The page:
- Standard Number:
OSHA requirements are set by statute, standards and regulations. Our interpretation letters explain these requirements and how they apply to particular circumstances, but they cannot create additional employer obligations. This letter constitutes OSHA's interpretation of the requirements discussed. Note that our enforcement guidance may be affected by changes to OSHA rules. Also, from time to time we update our guidance in response to new information. To keep apprised of such developments, you can consult OSHA's website at http://www.osha.gov.
April 19, 2019
Mr. Lucian Niemeyer
Assistant Secretary of Defense for
Energy, Installations, and Environment
Designated Agency Safety and Health Official
U.S. Department of Defense
3400 Defense Pentagon
Washington, DC 20301-3400
Dear Mr. Niemeyer:
Thank you for your September 11, 2018, letter requesting clarification on acceptable sampling techniques for monitoring employee exposure to hexavalent chromium. Following a discussion with your staff on the parameters of your request, we summarized your background discussion and responded to your paraphrased questions below.
Discussion: The Department of Defense (DoD) has been using generally-accepted air sampling methods to conduct airborne monitoring for metallic chromium and chromium compounds to determine compliance with OSHA’s permissible exposure limits (PELs), as expressed in micrograms per cubic meter (µg/m3) of air. Recently, the American Conference of Governmental Industrial Hygienists (ACGIH) updated its occupational Threshold Limit Values (TLVs) that DoD components use as exposure guidelines. The new TLVs will require new equipment and a new sampling method, one that will provide results in inhalable fractions rather than total aerosol.
Question 1: If DoD can demonstrate conformance with OSHA’s sampling method accuracy requirements as specified in 29 CFR 1910.1026(d)(5), is an inhalable sampling technique an acceptable method for characterizing worker exposure to hexavalent chromium?
Response: Yes, provided the method of monitoring and analysis can measure chromium (VI) as accurately as OSHA’s standard requires. Paragraph (d)(5) of 29 CFR 1910.1026, Chromium (VI), is a performance-based requirement and does not require an employer to use any specific sampling method. The paragraph only requires that the employer use a method of monitoring and analysis that can measure chromium (VI) to within an accuracy of plus or minus 25 percent (+/- 25%) and can produce accurate measurements to within a statistical confidence level of 95 percent for airborne concentrations at or above the action level (2.5 µg/m3). Therefore, provided DoD’s chosen sampler and analytical method meet the performance requirements of 29 CFR 1910.1026(d)(5), OSHA would deem DoD to be in compliance with that standard.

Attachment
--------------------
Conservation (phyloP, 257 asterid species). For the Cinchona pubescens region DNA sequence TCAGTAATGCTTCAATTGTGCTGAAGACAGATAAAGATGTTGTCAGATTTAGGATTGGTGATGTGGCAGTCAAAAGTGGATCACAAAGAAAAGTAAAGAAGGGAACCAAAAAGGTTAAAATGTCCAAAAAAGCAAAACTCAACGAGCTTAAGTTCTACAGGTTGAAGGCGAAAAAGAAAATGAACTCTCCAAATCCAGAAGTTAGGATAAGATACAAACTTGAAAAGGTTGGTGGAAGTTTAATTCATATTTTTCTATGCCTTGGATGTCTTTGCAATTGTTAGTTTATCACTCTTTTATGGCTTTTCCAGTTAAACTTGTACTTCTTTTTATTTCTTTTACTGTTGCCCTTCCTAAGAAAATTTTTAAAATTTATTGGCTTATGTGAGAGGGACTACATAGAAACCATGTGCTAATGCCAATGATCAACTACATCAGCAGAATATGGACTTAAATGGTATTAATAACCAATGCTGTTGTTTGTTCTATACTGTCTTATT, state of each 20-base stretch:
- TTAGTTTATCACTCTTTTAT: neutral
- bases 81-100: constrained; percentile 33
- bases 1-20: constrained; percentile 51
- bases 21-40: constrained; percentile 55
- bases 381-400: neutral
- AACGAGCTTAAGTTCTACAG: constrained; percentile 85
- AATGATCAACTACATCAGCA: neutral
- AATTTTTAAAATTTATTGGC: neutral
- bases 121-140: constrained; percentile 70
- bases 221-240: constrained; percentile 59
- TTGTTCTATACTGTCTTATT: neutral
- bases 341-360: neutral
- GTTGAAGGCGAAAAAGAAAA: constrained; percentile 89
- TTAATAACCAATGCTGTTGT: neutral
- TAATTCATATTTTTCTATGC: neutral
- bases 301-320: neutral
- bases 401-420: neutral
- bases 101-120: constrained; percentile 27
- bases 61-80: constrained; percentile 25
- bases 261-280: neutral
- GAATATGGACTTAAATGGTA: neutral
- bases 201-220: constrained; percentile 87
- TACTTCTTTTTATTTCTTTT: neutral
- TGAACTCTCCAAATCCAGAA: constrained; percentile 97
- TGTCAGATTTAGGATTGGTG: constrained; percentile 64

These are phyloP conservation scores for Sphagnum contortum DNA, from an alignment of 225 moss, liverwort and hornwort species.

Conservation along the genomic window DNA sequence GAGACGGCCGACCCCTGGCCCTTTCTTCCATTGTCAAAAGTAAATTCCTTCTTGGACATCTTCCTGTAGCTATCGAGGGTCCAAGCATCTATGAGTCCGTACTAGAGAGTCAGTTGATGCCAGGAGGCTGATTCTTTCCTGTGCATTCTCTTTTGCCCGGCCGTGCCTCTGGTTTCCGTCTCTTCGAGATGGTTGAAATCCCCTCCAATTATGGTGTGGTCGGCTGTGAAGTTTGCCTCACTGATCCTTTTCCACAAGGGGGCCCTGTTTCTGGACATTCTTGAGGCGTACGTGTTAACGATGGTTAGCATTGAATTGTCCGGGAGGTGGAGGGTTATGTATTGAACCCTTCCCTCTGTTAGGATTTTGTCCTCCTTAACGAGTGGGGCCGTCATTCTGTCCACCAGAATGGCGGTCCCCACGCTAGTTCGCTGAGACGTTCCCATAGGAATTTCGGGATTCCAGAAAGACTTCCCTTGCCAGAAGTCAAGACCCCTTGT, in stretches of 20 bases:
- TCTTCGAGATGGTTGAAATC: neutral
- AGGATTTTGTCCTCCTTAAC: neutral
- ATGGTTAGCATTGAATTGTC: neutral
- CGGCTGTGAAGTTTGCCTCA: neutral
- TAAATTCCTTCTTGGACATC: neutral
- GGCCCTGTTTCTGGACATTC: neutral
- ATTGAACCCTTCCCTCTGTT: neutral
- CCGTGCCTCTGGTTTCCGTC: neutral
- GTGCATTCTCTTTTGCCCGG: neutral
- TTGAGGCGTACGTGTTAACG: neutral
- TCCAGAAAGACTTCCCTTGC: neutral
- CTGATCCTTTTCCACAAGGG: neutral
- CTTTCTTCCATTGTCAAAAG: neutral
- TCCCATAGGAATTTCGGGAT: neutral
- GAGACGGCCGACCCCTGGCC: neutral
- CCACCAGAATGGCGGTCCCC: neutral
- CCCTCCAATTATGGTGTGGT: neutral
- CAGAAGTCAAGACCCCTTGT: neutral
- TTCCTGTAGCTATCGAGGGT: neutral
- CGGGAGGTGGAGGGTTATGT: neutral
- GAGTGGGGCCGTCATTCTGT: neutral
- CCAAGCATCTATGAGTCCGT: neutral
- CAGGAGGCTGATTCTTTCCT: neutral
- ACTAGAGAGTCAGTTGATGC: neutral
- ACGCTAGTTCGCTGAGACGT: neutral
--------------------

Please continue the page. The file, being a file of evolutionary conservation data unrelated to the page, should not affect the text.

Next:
Question 2: Can DoD compare the results from an acceptable inhalable fraction method with the OSHA PEL to evaluate whether DoD is in compliance with the OSHA standard for hexavalent chromium?
Response:Yes. An employer can use sampling results obtained via an acceptable inhalable fraction method to determine compliance with the OSHA PEL for hexavalent chromium at 29 CFR 1910.1026. See also D. Dietrich, 2011 (inhalable dust measurements for particulates not otherwise regulated under 29 CFR 1910.1000).
To address your closing statement referring to an “alternate standard request,” please be aware that while 29 CFR 1960.17, Alternate standards, allows an agency to apply an alternate standard where deemed necessary, it also requires the agency to request the Secretary of Labor’s approval for the alternate standard prior to implementing that standard. That request must include the information described in 1960.17(b)(1)-(b)(5). Given that your letter requests interpretation of existing OSHA standards for hexavalent chromium, and does not include the information that would allow evaluation of an alternate standard, this response does not approve any “alternate standard” under 29 CFR 1960.17.
Thank you for your interest in occupational safety and health. OSHA requirements are set by statute, standards, and regulations. This letter constitutes OSHA’s interpretation of, and decision regarding, only the documents, standards, and policies discussed above. Please note that our guidance may be affected by changes to OSHA rules and that from time to time we update our guidance in response to new information. To keep apprised of such developments, you can consult OSHA’s website at www.osha.gov. If you have any questions, please feel free to contact Mikki Holmes, Acting Director for OSHA’s Office of Federal Agency Programs at (202) 693-2122 or email@example.com.
Patrick J. Kapust, Acting Director
Directorate of Enforcement Programs
cc: John F. Seibert
Assistant for Occupational Safety & Health
Office of the Assistant Secretary of Defense
1OSHA Methods ID-215, Hexavalent Chromium in Workplace Atmospheres; ID-121, Metal & Metalloid Particulates in Workplace Atmospheres (Atomic Absorption); National Institute for Occupational Safety and Health (NIOSH) Methods 7600 and 7605, etc.